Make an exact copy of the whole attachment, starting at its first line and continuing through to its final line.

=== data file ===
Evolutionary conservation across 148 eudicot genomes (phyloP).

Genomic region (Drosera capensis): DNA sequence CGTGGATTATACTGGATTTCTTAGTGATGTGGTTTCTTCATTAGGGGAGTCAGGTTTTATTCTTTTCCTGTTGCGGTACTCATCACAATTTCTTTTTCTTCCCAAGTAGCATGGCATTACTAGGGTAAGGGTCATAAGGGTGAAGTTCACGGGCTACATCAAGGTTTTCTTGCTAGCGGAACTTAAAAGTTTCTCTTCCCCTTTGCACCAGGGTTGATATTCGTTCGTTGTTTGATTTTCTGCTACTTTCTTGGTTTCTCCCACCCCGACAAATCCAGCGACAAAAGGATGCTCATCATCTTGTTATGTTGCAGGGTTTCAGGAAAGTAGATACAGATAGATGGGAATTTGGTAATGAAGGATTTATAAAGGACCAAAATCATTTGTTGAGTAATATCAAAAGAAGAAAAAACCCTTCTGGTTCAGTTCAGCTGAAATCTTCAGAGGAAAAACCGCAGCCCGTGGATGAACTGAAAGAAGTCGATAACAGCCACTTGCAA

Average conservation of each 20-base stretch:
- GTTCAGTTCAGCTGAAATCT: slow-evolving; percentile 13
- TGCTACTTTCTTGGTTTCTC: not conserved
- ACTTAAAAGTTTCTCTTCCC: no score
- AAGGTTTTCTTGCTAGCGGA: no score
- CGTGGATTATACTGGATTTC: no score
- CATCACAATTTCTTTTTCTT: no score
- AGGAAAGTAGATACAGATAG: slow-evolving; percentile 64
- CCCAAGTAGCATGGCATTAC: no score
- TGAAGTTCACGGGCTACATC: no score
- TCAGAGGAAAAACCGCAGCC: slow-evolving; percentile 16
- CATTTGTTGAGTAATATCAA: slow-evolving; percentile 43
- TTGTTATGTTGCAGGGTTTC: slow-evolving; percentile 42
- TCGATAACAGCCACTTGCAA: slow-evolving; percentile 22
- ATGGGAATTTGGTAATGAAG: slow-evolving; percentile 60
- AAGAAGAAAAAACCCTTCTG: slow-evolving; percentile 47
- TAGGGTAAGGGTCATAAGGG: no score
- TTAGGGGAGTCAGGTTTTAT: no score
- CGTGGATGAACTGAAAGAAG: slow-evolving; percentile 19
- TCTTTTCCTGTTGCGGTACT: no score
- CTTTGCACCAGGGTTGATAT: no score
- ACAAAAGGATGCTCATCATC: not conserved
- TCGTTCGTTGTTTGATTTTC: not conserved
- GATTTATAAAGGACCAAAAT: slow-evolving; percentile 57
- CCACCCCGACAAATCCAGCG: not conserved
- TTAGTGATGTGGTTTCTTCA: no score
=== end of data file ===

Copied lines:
Evolutionary conservation across 148 eudicot genomes (phyloP).

Genomic region (Drosera capensis): DNA sequence CGTGGATTATACTGGATTTCTTAGTGATGTGGTTTCTTCATTAGGGGAGTCAGGTTTTATTCTTTTCCTGTTGCGGTACTCATCACAATTTCTTTTTCTTCCCAAGTAGCATGGCATTACTAGGGTAAGGGTCATAAGGGTGAAGTTCACGGGCTACATCAAGGTTTTCTTGCTAGCGGAACTTAAAAGTTTCTCTTCCCCTTTGCACCAGGGTTGATATTCGTTCGTTGTTTGATTTTCTGCTACTTTCTTGGTTTCTCCCACCCCGACAAATCCAGCGACAAAAGGATGCTCATCATCTTGTTATGTTGCAGGGTTTCAGGAAAGTAGATACAGATAGATGGGAATTTGGTAATGAAGGATTTATAAAGGACCAAAATCATTTGTTGAGTAATATCAAAAGAAGAAAAAACCCTTCTGGTTCAGTTCAGCTGAAATCTTCAGAGGAAAAACCGCAGCCCGTGGATGAACTGAAAGAAGTCGATAACAGCCACTTGCAA

Average conservation of each 20-base stretch:
- GTTCAGTTCAGCTGAAATCT: slow-evolving; percentile 13
- TGCTACTTTCTTGGTTTCTC: not conserved
- ACTTAAAAGTTTCTCTTCCC: no score
- AAGGTTTTCTTGCTAGCGGA: no score
- CGTGGATTATACTGGATTTC: no score
- CATCACAATTTCTTTTTCTT: no score
- AGGAAAGTAGATACAGATAG: slow-evolving; percentile 64
- CCCAAGTAGCATGGCATTAC: no score
- TGAAGTTCACGGGCTACATC: no score
- TCAGAGGAAAAACCGCAGCC: slow-evolving; percentile 16
- CATTTGTTGAGTAATATCAA: slow-evolving; percentile 43
- TTGTTATGTTGCAGGGTTTC: slow-evolving; percentile 42
- TCGATAACAGCCACTTGCAA: slow-evolving; percentile 22
- ATGGGAATTTGGTAATGAAG: slow-evolving; percentile 60
- AAGAAGAAAAAACCCTTCTG: slow-evolving; percentile 47
- TAGGGTAAGGGTCATAAGGG: no score
- TTAGGGGAGTCAGGTTTTAT: no score
- CGTGGATGAACTGAAAGAAG: slow-evolving; percentile 19
- TCTTTTCCTGTTGCGGTACT: no score
- CTTTGCACCAGGGTTGATAT: no score
- ACAAAAGGATGCTCATCATC: not conserved
- TCGTTCGTTGTTTGATTTTC: not conserved
- GATTTATAAAGGACCAAAAT: slow-evolving; percentile 57
- CCACCCCGACAAATCCAGCG: not conserved
- TTAGTGATGTGGTTTCTTCA: no score